More yoga practitioners are beginning to understand that the asanas, or physical practice of yoga, is only a small part of what yoga really is. To truly reap the benefits of yoga, you must practice all eight branches as laid out in the Yoga Sutras written down by the mythic sage, Patanjali.
Patanjali was not the author of the yoga sutras, but his is the written record of these ancient teachings that survived through time. Patanjali’s yoga sutras are a series of verses divided into four chapters. They form the moral and philosophical foundation for many of today’s modern postural yoga classes.
One of the important, yet often overlooked, yogic teachings are the tapas. These are the third part of the branch of yoga called the niyamas. Through the tapas you maintain the willpower to stay on the yogic path.
From the Yoga Sutras to applying tapas on and off the mat in your daily asana and yoga practice, read on to see how this discipline of fire can apply to your personal spiritual journey.
Patanjali’s Yoga Sutras and Tapas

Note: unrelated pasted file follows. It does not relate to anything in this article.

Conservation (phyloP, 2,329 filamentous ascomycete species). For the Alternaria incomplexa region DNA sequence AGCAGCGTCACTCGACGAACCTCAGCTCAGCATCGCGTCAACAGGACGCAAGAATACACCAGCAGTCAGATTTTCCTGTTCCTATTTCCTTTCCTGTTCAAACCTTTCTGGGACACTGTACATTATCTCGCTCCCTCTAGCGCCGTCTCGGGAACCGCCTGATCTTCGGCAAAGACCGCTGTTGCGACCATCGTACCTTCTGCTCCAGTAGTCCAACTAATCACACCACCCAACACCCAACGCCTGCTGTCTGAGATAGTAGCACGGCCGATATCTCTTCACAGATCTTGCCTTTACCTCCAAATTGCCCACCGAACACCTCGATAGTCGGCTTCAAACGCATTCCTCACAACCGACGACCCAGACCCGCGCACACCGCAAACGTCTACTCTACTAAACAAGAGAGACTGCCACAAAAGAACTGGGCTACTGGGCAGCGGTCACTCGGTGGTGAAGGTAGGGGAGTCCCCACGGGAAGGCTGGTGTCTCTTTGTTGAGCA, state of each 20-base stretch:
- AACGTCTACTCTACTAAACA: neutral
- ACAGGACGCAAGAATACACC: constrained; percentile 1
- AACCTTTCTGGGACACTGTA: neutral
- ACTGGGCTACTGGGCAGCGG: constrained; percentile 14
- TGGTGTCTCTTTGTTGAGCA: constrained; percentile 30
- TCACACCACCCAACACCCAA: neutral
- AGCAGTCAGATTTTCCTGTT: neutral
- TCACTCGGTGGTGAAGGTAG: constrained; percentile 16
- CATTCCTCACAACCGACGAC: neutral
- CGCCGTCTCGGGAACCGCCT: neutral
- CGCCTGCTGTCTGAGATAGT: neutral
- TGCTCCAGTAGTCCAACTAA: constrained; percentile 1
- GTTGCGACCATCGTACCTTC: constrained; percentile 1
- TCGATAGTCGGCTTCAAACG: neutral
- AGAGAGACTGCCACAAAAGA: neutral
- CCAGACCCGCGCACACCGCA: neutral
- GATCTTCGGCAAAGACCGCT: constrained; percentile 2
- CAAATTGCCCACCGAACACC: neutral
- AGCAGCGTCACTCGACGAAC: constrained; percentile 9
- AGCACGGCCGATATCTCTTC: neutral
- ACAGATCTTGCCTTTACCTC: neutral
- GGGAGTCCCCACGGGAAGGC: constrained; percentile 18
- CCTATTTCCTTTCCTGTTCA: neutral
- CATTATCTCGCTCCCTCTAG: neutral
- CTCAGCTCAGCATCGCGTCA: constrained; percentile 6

The sage, Patanjali, is sometimes referred to as the father of Yoga. He has been elevated to mythical status because of the importance of the text he left the world.
His verses, or yoga sutras, form the basis for the modern practice of yoga. Chapter two of this text concerns Sadhana Pada — of the path of practice. In this chapter, Patanjali described Ashtanga Yoga, or the eight limbs of yoga.
All eight branches are meant to support each other, not progressively, but as a whole in whichever order a yoga practitioner happens to approach them — although some will naturally arrive first before others.
Tapas are part of the second branch, the Niyamas. But they were already described by Patanjali in before the eight limbs when he describes Kriya Yoga, or the yoga of action.
Tapas are so important that they are mentioned when Patanjali described the physical practice of yoga. Tapas, in Kriya Yoga, is to have endurance and acceptance.
2.1: tapah svadhyaya ishvarapranidhana kriya yogah
Yoga practice requires willfully exposing oneself to the metaphorical element of fire within one’s practice, serious study, and aligning your actions with the true self.
The other two parts of Kriya Yoga are Swadhyaaya, or self-awareness and self-study, and Ishwara Pranidhaana, or devotion to and love for the divine.
Overview of the Yamas and Niyamas of Ashtanga Yoga
When going deep into the yoga of action, it helps to observe the rules and disciplines to help with the practice. This is what the first two limbs, the Yamas and Niyamas of yoga are about.